The State Column
Ron Paul: Libya Funding Bill Must Be ‘Straight and Clean’


Rep. Ron Paul (R-Tex.), a candidate for the Republican presidential nomination, came down hard today against a House bill (HR 2278) that would have limited the use of funds for the U.S.’s involvement in the Libya War. The House also rejected the limited funding bill for the Libya War, while also striking down a resolution that would have authorized the limited use of U.S. Armed Forces in Libya.

Today, Paul told his colleagues that the limited funding bill was not what it appeared to be. Paul argued that the Libya bill “masquerades as a limitation of funds for the president’s war on Libya but is in fact an authorization for that very war.” The purpose of the Libya bill was to “limit the use of funds appropriated to the Department of Defense for United States Armed Forces in support of North Atlantic Treaty Organization Operation Unified Protector with respect to Libya.”

Paul pointed out that if HR 2278 passes, “the president would be authorized to use US Armed Forces to engage in search and rescue; intelligence, surveillance, and reconnaissance; aerial refueling; and operational planning against Libya.” As of this time, without a declaration of war or congressional authorization, the president doesn’t have the authority to conduct these activities.

Paul also added that rejecting the Libya bill isn’t “necessary to prohibit the use of funds for US military attacks on Libya because those funds are already prohibited by the Constitution.” However, Paul acknowledged that, if given the opportunity, he would “support any straight and clean prohibition of funds.”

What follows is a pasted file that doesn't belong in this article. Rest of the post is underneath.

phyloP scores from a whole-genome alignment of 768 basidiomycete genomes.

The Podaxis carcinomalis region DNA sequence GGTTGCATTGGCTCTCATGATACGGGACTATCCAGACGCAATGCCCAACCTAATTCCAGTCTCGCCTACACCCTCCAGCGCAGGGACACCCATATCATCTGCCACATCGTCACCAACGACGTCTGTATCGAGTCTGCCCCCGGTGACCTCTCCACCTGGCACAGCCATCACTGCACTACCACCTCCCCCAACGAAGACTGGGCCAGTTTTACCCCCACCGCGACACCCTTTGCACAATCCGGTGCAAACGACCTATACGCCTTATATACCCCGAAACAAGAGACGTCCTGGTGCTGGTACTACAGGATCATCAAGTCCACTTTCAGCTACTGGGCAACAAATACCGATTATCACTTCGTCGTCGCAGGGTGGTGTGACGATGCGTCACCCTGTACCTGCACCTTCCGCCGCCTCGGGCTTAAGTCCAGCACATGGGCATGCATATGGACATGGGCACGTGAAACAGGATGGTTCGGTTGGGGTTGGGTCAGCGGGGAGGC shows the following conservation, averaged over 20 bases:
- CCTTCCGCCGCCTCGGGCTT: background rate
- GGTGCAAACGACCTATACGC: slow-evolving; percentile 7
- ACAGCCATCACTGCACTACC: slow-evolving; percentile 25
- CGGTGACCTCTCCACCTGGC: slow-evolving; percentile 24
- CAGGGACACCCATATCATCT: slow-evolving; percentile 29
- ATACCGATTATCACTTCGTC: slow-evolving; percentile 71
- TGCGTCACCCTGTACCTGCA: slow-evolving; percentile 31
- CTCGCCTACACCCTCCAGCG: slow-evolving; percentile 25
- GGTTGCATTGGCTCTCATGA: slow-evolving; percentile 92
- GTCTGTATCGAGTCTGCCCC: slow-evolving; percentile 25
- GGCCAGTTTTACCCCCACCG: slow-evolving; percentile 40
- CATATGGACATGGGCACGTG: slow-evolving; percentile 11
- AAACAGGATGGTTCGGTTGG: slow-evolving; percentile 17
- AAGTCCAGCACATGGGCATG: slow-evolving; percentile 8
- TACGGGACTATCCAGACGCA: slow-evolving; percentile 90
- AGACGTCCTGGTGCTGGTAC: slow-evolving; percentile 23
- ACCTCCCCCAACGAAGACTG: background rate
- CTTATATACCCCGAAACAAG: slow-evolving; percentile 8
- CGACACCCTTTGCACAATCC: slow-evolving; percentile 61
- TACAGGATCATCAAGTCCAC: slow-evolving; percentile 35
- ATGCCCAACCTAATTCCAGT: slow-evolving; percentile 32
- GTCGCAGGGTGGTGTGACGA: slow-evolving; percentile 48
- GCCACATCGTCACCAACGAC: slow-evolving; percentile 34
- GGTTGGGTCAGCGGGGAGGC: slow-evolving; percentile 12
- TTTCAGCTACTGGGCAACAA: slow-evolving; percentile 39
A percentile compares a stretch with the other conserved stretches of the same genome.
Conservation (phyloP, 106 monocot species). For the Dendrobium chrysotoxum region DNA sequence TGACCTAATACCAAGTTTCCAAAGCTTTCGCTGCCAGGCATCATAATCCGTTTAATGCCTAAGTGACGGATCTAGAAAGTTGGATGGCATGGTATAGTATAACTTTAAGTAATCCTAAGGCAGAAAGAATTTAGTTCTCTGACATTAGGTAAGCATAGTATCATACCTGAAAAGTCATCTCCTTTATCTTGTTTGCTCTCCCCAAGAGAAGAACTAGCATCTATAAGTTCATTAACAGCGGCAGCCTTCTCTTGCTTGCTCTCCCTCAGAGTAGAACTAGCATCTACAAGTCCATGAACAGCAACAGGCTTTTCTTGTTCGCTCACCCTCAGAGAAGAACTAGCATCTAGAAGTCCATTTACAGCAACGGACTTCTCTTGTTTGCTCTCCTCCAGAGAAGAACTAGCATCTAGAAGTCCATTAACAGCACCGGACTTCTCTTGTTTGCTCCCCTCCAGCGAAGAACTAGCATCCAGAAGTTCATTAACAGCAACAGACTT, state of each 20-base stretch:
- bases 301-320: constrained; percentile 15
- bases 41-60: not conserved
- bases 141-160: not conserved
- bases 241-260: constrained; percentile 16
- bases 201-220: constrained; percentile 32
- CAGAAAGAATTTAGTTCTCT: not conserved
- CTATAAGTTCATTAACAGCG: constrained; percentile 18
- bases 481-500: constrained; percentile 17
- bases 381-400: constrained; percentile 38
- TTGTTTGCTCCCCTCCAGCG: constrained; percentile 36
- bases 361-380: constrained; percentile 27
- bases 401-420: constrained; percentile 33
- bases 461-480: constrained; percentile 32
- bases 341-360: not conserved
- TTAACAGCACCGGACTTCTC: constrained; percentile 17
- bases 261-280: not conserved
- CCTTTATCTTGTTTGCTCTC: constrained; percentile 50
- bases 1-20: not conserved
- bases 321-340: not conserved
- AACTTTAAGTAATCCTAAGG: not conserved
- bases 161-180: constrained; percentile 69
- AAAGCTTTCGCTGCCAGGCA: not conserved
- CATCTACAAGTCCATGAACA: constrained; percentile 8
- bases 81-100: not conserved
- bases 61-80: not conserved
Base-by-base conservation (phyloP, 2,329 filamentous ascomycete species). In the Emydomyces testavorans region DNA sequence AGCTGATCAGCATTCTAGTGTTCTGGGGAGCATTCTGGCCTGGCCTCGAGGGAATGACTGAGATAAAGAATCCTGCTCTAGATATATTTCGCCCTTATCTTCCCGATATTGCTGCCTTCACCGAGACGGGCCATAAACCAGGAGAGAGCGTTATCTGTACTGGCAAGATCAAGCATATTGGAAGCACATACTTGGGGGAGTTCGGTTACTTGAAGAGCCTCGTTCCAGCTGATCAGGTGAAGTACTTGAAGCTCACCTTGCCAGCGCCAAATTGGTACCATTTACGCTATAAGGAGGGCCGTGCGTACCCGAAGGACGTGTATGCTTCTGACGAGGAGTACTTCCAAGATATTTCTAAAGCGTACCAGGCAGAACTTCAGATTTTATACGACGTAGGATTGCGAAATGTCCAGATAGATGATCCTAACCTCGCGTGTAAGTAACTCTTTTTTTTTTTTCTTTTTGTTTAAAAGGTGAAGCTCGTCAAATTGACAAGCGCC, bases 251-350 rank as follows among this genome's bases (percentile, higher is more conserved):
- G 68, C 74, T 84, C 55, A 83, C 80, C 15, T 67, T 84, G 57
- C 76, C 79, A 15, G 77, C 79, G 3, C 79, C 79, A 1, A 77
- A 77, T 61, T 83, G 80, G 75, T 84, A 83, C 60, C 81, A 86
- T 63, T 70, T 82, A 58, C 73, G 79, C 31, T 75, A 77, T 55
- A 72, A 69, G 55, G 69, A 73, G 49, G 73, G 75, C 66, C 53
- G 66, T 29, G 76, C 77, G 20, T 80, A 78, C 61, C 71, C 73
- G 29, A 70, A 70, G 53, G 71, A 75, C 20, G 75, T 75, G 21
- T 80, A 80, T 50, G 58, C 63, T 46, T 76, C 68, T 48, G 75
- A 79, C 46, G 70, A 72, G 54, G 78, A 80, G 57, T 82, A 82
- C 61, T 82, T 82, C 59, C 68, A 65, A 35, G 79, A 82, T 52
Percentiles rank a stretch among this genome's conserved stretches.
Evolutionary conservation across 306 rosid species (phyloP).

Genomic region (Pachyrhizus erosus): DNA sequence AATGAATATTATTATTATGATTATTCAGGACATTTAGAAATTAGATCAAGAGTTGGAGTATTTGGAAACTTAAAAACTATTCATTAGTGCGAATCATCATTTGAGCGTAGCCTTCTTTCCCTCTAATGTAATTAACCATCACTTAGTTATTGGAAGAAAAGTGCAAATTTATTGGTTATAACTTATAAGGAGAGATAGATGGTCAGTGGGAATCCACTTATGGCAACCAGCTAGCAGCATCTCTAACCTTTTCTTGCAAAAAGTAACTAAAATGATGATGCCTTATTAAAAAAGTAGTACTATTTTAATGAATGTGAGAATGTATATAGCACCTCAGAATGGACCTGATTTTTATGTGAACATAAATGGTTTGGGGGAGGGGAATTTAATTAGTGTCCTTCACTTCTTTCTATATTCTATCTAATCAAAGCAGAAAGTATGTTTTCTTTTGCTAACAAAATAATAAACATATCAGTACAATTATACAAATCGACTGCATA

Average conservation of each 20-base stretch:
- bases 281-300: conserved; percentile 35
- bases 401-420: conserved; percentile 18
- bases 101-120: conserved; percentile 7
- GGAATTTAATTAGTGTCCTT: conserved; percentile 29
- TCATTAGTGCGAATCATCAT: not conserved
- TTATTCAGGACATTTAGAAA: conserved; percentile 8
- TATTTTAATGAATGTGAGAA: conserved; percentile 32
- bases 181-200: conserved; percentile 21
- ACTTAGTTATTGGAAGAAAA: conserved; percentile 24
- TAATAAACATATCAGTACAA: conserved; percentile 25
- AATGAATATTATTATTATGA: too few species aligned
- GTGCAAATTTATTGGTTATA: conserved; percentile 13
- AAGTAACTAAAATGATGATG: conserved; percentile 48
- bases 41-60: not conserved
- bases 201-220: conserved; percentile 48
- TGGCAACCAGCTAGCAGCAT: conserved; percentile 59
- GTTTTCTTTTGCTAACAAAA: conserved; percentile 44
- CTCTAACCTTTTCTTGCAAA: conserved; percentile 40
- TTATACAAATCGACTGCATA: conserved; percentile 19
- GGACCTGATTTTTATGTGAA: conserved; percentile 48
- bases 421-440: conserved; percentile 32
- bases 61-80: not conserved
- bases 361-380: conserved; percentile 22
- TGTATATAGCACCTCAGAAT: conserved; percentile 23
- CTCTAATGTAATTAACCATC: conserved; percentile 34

Earlier this week, Paul criticized President Obama’s explanation for the Libya War in a post titled “Strange Definitions of War and Peace.”  Paul said that Obama’s reasoning for not seeking congressional approval before using the U.S. military in Libya was “laughable if not so horrific.”

Paul has always been candid about his opinion on the Libya War. On June 6, in a post titled “Holding the President Accountable on Libya,” Paul argued that “the president’s attack on Libya was unconstitutional and thus unlawful.” In the same column, Paul also said that “we are broke, and the American people know it. They expect Congress to focus on fixing America’s economic problems, rather than rubber stamping yet another open-ended military intervention in Libya.” In the same column, Paul also said that “the president’s attack on Libya was unconstitutional and thus unlawful.  This policy must be reversed.” So far, Paul has done everything in his power to reverse the policy.

The White House conveyed Obama’s disappointment that HR 2278 failed to pass, saying “now is not the time to send the kind of mixed message that it sends when we are working with our allies to achieve the goals that we believe that are widely shared in Congress.”